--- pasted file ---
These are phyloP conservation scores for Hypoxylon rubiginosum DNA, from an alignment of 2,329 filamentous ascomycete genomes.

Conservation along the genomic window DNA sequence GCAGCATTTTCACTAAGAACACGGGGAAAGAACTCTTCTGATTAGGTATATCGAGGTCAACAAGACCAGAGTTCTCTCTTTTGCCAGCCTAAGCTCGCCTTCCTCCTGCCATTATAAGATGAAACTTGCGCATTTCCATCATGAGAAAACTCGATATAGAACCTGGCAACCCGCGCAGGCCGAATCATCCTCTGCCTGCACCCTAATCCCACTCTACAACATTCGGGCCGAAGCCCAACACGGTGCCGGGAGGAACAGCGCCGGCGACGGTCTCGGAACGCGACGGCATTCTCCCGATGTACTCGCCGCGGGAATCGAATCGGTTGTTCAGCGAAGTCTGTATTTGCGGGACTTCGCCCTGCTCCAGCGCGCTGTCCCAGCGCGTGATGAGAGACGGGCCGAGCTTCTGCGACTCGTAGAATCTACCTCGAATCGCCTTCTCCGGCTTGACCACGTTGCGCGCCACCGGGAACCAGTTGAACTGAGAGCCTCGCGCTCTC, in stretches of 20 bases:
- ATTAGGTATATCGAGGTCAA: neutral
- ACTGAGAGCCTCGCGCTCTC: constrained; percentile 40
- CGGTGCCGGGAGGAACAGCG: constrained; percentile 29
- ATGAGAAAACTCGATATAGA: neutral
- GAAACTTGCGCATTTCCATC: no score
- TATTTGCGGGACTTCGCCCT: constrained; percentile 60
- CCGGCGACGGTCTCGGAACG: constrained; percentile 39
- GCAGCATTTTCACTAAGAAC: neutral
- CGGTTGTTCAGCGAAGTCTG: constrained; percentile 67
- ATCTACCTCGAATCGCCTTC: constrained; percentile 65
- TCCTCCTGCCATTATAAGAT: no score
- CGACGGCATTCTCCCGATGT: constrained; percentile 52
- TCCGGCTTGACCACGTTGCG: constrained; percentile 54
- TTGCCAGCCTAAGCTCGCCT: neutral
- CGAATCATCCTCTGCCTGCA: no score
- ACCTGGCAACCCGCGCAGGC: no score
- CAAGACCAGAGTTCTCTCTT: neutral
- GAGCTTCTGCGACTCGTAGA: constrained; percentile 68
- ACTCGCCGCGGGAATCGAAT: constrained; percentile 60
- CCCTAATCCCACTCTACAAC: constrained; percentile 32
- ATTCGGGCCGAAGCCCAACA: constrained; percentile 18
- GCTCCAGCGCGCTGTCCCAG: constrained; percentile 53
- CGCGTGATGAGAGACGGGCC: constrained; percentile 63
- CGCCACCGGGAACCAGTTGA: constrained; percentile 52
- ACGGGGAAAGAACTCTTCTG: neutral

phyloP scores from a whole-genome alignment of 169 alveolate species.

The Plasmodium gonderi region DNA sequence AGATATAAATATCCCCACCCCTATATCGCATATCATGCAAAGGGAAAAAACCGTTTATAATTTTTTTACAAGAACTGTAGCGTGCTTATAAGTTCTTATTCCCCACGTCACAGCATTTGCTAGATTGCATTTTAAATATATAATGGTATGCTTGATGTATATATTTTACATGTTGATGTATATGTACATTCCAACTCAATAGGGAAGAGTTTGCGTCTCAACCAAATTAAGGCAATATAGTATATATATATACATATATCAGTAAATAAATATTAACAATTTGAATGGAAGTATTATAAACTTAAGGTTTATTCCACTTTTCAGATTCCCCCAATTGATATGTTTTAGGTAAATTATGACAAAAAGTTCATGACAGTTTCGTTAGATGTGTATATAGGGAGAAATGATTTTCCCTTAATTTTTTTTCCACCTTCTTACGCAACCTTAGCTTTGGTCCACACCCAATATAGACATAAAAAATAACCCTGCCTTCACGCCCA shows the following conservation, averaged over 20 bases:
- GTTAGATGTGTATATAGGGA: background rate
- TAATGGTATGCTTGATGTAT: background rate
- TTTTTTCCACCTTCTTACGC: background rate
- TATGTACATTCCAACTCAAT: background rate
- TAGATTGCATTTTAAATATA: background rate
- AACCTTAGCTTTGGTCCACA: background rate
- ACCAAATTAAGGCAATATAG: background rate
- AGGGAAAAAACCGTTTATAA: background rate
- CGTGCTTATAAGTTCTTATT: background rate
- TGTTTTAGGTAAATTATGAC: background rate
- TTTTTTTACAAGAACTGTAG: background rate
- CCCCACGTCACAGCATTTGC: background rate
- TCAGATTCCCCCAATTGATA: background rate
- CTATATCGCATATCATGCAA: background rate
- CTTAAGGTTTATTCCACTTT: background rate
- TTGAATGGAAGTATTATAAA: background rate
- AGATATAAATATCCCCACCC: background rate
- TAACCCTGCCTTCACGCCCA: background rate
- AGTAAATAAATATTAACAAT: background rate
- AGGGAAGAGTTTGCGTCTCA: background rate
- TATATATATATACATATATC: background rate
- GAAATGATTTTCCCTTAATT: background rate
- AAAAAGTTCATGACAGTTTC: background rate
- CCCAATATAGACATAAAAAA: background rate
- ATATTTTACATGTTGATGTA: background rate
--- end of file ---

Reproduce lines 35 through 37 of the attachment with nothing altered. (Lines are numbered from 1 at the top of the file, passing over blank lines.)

- AACCTTAGCTTTGGTCCACA: background rate
- ACCAAATTAAGGCAATATAG: background rate
- AGGGAAAAAACCGTTTATAA: background rate